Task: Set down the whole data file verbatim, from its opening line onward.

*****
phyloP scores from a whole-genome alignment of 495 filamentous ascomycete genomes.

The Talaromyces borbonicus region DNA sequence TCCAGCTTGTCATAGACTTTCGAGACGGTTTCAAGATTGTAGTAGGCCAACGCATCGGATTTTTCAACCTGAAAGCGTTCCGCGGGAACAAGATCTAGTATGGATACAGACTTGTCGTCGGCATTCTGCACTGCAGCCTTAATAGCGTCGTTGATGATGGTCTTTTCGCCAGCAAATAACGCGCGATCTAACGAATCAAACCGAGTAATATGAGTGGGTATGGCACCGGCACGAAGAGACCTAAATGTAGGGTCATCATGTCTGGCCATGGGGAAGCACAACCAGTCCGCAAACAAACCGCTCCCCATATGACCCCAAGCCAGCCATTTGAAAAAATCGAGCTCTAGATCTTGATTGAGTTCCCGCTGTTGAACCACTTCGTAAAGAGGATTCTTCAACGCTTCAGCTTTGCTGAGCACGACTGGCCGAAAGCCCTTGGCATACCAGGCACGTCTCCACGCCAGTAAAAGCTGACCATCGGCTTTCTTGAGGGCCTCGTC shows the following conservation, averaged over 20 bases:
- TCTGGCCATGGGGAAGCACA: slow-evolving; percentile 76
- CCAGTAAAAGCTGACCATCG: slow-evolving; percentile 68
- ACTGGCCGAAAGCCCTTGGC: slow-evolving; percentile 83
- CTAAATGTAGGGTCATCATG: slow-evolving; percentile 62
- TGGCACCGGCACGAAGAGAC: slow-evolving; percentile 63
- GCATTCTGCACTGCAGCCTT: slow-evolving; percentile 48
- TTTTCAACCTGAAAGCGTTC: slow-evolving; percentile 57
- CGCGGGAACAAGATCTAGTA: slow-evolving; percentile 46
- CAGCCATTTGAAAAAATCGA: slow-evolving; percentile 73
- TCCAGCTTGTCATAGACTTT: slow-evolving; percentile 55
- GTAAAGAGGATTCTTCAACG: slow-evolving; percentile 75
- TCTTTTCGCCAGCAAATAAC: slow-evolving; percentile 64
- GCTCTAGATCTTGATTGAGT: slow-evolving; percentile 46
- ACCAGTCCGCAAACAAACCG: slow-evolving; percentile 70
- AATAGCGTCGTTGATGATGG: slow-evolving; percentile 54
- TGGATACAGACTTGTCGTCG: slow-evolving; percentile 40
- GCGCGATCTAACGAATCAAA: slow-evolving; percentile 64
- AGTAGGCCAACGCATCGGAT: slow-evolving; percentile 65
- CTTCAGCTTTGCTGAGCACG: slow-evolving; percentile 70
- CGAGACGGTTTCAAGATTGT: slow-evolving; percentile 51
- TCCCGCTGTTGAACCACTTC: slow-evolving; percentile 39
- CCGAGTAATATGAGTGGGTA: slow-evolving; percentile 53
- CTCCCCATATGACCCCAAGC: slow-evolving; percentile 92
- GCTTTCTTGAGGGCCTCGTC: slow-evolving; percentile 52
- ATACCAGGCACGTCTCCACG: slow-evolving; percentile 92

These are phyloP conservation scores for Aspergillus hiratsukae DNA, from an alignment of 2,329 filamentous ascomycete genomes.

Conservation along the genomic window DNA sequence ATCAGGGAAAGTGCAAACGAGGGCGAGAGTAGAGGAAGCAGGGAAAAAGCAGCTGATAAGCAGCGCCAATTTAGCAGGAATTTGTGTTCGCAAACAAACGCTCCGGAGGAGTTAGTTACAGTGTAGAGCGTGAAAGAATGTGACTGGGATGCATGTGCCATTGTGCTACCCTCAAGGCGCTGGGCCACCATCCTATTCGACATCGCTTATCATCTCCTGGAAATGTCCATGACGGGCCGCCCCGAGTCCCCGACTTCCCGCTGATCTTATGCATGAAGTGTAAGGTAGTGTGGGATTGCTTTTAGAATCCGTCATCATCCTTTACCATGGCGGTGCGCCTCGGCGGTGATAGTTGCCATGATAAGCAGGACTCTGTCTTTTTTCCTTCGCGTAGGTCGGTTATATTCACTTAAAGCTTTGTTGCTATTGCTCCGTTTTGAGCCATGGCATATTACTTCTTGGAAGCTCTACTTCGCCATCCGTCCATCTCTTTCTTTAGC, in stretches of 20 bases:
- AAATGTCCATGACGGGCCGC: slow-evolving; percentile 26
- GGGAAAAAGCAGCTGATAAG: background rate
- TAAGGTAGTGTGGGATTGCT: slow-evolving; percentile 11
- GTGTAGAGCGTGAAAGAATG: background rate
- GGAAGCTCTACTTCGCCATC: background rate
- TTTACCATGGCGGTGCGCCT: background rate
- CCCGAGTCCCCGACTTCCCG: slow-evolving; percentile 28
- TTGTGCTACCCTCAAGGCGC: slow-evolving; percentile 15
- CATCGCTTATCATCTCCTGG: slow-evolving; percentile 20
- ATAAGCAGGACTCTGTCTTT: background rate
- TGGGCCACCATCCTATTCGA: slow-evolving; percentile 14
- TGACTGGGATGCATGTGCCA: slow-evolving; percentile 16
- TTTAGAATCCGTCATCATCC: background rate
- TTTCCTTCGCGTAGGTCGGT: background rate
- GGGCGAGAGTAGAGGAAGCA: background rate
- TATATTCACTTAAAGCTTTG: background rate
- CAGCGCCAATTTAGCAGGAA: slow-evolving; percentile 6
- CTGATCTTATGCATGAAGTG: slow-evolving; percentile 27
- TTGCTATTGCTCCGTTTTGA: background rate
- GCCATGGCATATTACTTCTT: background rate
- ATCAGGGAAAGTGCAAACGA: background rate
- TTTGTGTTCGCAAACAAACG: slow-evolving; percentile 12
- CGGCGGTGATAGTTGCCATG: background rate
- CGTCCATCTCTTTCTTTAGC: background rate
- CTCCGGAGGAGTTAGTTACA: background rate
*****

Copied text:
phyloP scores from a whole-genome alignment of 495 filamentous ascomycete genomes.

The Talaromyces borbonicus region DNA sequence TCCAGCTTGTCATAGACTTTCGAGACGGTTTCAAGATTGTAGTAGGCCAACGCATCGGATTTTTCAACCTGAAAGCGTTCCGCGGGAACAAGATCTAGTATGGATACAGACTTGTCGTCGGCATTCTGCACTGCAGCCTTAATAGCGTCGTTGATGATGGTCTTTTCGCCAGCAAATAACGCGCGATCTAACGAATCAAACCGAGTAATATGAGTGGGTATGGCACCGGCACGAAGAGACCTAAATGTAGGGTCATCATGTCTGGCCATGGGGAAGCACAACCAGTCCGCAAACAAACCGCTCCCCATATGACCCCAAGCCAGCCATTTGAAAAAATCGAGCTCTAGATCTTGATTGAGTTCCCGCTGTTGAACCACTTCGTAAAGAGGATTCTTCAACGCTTCAGCTTTGCTGAGCACGACTGGCCGAAAGCCCTTGGCATACCAGGCACGTCTCCACGCCAGTAAAAGCTGACCATCGGCTTTCTTGAGGGCCTCGTC shows the following conservation, averaged over 20 bases:
- TCTGGCCATGGGGAAGCACA: slow-evolving; percentile 76
- CCAGTAAAAGCTGACCATCG: slow-evolving; percentile 68
- ACTGGCCGAAAGCCCTTGGC: slow-evolving; percentile 83
- CTAAATGTAGGGTCATCATG: slow-evolving; percentile 62
- TGGCACCGGCACGAAGAGAC: slow-evolving; percentile 63
- GCATTCTGCACTGCAGCCTT: slow-evolving; percentile 48
- TTTTCAACCTGAAAGCGTTC: slow-evolving; percentile 57
- CGCGGGAACAAGATCTAGTA: slow-evolving; percentile 46
- CAGCCATTTGAAAAAATCGA: slow-evolving; percentile 73
- TCCAGCTTGTCATAGACTTT: slow-evolving; percentile 55
- GTAAAGAGGATTCTTCAACG: slow-evolving; percentile 75
- TCTTTTCGCCAGCAAATAAC: slow-evolving; percentile 64
- GCTCTAGATCTTGATTGAGT: slow-evolving; percentile 46
- ACCAGTCCGCAAACAAACCG: slow-evolving; percentile 70
- AATAGCGTCGTTGATGATGG: slow-evolving; percentile 54
- TGGATACAGACTTGTCGTCG: slow-evolving; percentile 40
- GCGCGATCTAACGAATCAAA: slow-evolving; percentile 64
- AGTAGGCCAACGCATCGGAT: slow-evolving; percentile 65
- CTTCAGCTTTGCTGAGCACG: slow-evolving; percentile 70
- CGAGACGGTTTCAAGATTGT: slow-evolving; percentile 51
- TCCCGCTGTTGAACCACTTC: slow-evolving; percentile 39
- CCGAGTAATATGAGTGGGTA: slow-evolving; percentile 53
- CTCCCCATATGACCCCAAGC: slow-evolving; percentile 92
- GCTTTCTTGAGGGCCTCGTC: slow-evolving; percentile 52
- ATACCAGGCACGTCTCCACG: slow-evolving; percentile 92

These are phyloP conservation scores for Aspergillus hiratsukae DNA, from an alignment of 2,329 filamentous ascomycete genomes.

Conservation along the genomic window DNA sequence ATCAGGGAAAGTGCAAACGAGGGCGAGAGTAGAGGAAGCAGGGAAAAAGCAGCTGATAAGCAGCGCCAATTTAGCAGGAATTTGTGTTCGCAAACAAACGCTCCGGAGGAGTTAGTTACAGTGTAGAGCGTGAAAGAATGTGACTGGGATGCATGTGCCATTGTGCTACCCTCAAGGCGCTGGGCCACCATCCTATTCGACATCGCTTATCATCTCCTGGAAATGTCCATGACGGGCCGCCCCGAGTCCCCGACTTCCCGCTGATCTTATGCATGAAGTGTAAGGTAGTGTGGGATTGCTTTTAGAATCCGTCATCATCCTTTACCATGGCGGTGCGCCTCGGCGGTGATAGTTGCCATGATAAGCAGGACTCTGTCTTTTTTCCTTCGCGTAGGTCGGTTATATTCACTTAAAGCTTTGTTGCTATTGCTCCGTTTTGAGCCATGGCATATTACTTCTTGGAAGCTCTACTTCGCCATCCGTCCATCTCTTTCTTTAGC, in stretches of 20 bases:
- AAATGTCCATGACGGGCCGC: slow-evolving; percentile 26
- GGGAAAAAGCAGCTGATAAG: background rate
- TAAGGTAGTGTGGGATTGCT: slow-evolving; percentile 11
- GTGTAGAGCGTGAAAGAATG: background rate
- GGAAGCTCTACTTCGCCATC: background rate
- TTTACCATGGCGGTGCGCCT: background rate
- CCCGAGTCCCCGACTTCCCG: slow-evolving; percentile 28
- TTGTGCTACCCTCAAGGCGC: slow-evolving; percentile 15
- CATCGCTTATCATCTCCTGG: slow-evolving; percentile 20
- ATAAGCAGGACTCTGTCTTT: background rate
- TGGGCCACCATCCTATTCGA: slow-evolving; percentile 14
- TGACTGGGATGCATGTGCCA: slow-evolving; percentile 16
- TTTAGAATCCGTCATCATCC: background rate
- TTTCCTTCGCGTAGGTCGGT: background rate
- GGGCGAGAGTAGAGGAAGCA: background rate
- TATATTCACTTAAAGCTTTG: background rate
- CAGCGCCAATTTAGCAGGAA: slow-evolving; percentile 6
- CTGATCTTATGCATGAAGTG: slow-evolving; percentile 27
- TTGCTATTGCTCCGTTTTGA: background rate
- GCCATGGCATATTACTTCTT: background rate
- ATCAGGGAAAGTGCAAACGA: background rate
- TTTGTGTTCGCAAACAAACG: slow-evolving; percentile 12
- CGGCGGTGATAGTTGCCATG: background rate
- CGTCCATCTCTTTCTTTAGC: background rate
- CTCCGGAGGAGTTAGTTACA: background rate